THE BLOG
09/16/2014 10:17 am ET Updated Nov 16, 2014

'My Mañana Comes': Trouble in the Kitchen

The plight of the struggling class, bypassed entirely by the slow economic recovery, and the inequities of our immigration laws come into sharp focus in Elizabeth Irwin's timely and ultimately provocative new play My Mañana Comes at Playwrights Realm.

The scene is the kitchen of an Upper East Side restaurant where a quartet of young men -- two native New Yorkers and two Mexican immigrants -- work long hours under an official job description of "busboys" but whose chores also include delivering plates of food to the waiters out front. They earn a fixed small stipend called "shift pay" and a share in the tips.

Each nurses a dream and every dream comes with a price tag. In fact, money, or more specifically the lack of it, is the overriding concern for all four of the workers who bustle back and forth between the kitchen and the front of the restaurant.

The play opens with Peter, a black man with a daughter he dotes on and whose custody he shares with her mother, and Jorge, a Mexican who watches every dime, counting the night's take in tips. They are soon joined by Whalid, a Brooklyn native whose grandfather was Mexican, and Pepe, the youngest of the four and who arrived from Mexico a few months earlier.

Much of My Mañana Comes is taken up with casual banter among the four busboys as they shuttle in and out of the kitchen. They are a chummy group, teasing one another over linguistic misunderstandings and with light ethnic slurs that would sound racist if a white guy uttered them. And they trade tales about the difficult customers, like the lady who sent her soup back to the kitchen 10 times.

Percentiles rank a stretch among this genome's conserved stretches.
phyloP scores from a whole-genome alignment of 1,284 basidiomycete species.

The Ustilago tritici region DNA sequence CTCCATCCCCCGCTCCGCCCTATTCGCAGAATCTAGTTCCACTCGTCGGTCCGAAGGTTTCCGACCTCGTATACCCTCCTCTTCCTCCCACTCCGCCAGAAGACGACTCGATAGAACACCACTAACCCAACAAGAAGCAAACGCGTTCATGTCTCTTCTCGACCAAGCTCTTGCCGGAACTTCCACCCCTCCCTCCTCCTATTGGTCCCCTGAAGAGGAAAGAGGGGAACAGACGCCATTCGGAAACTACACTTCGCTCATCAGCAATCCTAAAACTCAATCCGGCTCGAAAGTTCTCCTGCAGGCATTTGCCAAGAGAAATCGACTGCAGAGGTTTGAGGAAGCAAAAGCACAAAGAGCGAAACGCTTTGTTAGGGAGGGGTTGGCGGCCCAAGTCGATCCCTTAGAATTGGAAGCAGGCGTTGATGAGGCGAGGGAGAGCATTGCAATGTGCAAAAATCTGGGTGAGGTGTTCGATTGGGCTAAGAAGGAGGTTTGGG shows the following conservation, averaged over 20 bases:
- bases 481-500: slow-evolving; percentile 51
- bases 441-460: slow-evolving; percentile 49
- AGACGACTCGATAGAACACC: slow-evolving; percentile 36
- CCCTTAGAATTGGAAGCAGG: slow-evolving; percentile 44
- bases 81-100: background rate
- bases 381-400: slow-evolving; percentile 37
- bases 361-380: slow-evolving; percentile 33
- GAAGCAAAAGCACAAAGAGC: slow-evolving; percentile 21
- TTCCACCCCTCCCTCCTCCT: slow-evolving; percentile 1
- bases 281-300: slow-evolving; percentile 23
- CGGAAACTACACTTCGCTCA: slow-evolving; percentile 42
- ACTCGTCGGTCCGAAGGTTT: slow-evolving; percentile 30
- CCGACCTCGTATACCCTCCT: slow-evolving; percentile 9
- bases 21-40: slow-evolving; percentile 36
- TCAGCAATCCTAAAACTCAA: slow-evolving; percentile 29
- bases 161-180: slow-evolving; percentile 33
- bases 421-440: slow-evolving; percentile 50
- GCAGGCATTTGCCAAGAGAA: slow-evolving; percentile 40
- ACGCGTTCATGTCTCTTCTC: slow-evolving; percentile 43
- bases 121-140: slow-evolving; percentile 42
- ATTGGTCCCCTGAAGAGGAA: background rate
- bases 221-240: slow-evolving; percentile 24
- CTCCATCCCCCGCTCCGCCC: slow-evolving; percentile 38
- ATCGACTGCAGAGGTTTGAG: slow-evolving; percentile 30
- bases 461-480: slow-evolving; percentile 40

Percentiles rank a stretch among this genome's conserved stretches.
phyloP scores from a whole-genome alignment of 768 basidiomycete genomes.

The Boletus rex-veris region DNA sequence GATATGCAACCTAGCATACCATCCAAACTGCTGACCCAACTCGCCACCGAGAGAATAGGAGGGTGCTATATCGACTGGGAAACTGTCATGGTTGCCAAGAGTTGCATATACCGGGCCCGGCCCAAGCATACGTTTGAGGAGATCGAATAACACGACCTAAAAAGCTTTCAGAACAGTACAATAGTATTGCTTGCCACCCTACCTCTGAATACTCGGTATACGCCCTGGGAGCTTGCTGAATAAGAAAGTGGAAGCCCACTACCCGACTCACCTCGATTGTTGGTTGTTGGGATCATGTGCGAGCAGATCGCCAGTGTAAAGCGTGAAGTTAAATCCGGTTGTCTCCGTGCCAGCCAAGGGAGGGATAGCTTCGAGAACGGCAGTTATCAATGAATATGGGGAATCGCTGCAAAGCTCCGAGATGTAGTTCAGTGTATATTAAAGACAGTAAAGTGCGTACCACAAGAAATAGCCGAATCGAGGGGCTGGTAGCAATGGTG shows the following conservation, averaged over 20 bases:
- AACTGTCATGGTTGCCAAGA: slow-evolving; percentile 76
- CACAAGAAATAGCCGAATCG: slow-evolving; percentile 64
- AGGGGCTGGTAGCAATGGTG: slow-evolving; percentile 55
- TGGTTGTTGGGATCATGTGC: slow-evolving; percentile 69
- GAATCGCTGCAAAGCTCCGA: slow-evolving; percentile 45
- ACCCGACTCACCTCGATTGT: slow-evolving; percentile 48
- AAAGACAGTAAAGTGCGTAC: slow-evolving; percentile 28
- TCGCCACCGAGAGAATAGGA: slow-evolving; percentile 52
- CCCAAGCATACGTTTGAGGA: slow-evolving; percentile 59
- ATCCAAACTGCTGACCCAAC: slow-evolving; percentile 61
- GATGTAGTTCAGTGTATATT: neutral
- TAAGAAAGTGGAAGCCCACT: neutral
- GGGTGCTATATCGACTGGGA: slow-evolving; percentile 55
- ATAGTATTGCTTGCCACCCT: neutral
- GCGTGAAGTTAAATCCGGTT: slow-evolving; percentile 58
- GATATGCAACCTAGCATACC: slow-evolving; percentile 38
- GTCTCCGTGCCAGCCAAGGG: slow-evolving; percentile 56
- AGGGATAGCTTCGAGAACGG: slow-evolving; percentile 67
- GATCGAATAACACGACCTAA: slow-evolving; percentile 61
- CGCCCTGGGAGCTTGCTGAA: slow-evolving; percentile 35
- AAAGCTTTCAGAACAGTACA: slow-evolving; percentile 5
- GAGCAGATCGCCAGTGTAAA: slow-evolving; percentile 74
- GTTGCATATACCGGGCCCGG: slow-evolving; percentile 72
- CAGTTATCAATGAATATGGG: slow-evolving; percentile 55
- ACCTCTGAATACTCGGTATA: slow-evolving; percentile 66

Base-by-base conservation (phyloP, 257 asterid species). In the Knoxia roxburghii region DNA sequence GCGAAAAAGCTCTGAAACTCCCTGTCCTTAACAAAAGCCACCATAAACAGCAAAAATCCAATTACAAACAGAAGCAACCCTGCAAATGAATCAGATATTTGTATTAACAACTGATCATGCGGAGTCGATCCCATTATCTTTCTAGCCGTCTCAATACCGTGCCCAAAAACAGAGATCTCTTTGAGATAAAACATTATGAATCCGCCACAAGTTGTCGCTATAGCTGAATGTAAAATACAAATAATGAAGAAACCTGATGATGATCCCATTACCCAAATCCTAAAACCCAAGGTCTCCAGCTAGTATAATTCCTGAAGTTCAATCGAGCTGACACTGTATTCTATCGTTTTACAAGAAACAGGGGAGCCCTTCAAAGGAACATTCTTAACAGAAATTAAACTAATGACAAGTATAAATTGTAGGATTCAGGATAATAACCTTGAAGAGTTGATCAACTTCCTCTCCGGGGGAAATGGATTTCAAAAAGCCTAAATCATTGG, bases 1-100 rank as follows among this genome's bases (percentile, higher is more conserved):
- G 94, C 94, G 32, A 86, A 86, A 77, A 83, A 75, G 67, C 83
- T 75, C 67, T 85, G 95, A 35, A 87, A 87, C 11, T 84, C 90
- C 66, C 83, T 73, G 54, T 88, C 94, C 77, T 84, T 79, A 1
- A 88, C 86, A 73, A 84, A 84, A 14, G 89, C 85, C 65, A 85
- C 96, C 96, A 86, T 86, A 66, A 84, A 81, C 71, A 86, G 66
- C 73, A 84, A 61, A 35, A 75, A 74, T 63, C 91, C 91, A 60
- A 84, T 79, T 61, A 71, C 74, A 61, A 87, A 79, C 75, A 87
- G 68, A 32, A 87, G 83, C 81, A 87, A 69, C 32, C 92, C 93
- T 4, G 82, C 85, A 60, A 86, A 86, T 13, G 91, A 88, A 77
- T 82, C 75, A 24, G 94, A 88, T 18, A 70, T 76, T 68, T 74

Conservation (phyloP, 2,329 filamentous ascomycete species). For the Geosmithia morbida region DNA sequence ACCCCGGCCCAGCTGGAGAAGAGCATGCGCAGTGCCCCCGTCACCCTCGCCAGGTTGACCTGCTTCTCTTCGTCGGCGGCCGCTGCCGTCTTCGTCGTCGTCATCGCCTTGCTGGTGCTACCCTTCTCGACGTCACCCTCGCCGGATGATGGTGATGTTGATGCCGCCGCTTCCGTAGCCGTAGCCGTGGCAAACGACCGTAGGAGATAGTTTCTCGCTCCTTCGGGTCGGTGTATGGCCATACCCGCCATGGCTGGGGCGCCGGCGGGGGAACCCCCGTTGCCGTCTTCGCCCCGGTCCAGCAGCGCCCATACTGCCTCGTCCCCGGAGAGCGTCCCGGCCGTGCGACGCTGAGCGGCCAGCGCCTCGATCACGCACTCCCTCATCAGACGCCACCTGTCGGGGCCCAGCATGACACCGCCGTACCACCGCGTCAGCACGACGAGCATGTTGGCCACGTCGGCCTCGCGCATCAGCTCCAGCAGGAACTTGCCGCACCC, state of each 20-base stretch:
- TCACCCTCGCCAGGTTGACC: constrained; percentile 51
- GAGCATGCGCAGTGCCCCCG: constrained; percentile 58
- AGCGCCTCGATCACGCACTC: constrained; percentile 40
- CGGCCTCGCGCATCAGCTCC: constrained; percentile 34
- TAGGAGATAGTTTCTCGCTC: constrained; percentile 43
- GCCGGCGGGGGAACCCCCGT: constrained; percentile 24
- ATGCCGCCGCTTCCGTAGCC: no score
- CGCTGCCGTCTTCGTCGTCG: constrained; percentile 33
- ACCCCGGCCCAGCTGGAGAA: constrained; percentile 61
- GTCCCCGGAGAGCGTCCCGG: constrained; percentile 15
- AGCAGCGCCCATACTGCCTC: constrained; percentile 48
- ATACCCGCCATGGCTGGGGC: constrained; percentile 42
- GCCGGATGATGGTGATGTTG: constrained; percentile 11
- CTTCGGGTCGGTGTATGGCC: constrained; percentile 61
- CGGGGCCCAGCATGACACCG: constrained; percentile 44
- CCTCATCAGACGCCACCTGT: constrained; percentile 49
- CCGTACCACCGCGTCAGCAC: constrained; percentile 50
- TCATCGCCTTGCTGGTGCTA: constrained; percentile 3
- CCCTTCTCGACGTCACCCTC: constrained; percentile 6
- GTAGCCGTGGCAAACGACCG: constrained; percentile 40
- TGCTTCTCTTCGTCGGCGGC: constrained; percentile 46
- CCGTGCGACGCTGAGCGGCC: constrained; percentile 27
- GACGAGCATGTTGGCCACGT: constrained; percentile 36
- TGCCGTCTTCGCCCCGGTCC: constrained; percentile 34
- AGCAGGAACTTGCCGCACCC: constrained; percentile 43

Through the course of these conversations -- and in some rather awkward monologues each of the characters delivers directly to the audience - we learn what hopes each of the characters fosters.

Jorge, who has been in the country for four years, saves every penny in anticipation of returning to his wife and children in Mexico, buying a house and living a life of luxury. His penury extends to taking kitchen leftovers to the apartment he shares with seven other immigrants so that he won't have to spend money on food.

Whalid plans to take an EMT training course and even practices some resuscitation on Pepe. Peter wants enough money for his daughter to go to a good college, while Pepe, who has been sending money back home, indulges in a new pair of sneakers and longs to join the American consumer class. It is Whalid who voices the wistful hope each also shares of having a job with a salary and regular days off.

As the days move along, the hardships to which such workers are subjected are touched on. When business is slow, for example, they are told to leave early, which means they will get less pay. Or they are assigned willy-nilly to work different shifts on short notice. (Does this sound familiar, Starbucks?)

The conflict that breaks this amiable camaraderie apart comes late in the play, but presents a real dilemma between the native U.S. citizens and the Mexican immigrants, neither of whose papers could stand close scrutiny. And it raises anew the question of just how much we have lost with the decline of labor unions and underscores the need for new immigration laws.

Ms Irwin is fortunate with a fine cast. Jason Bowen delivers a solid performance as Peter and Jos'e Joaqu'in P'erez is convincing as Jorge. Brian Quijada gives a strong reading of Whalid and Reza Salazar ably plays Pepe. The director Chay Yew keeps the action moving, having his cast slice lemons, fold napkins and fill salt shakers both during scenes and between them.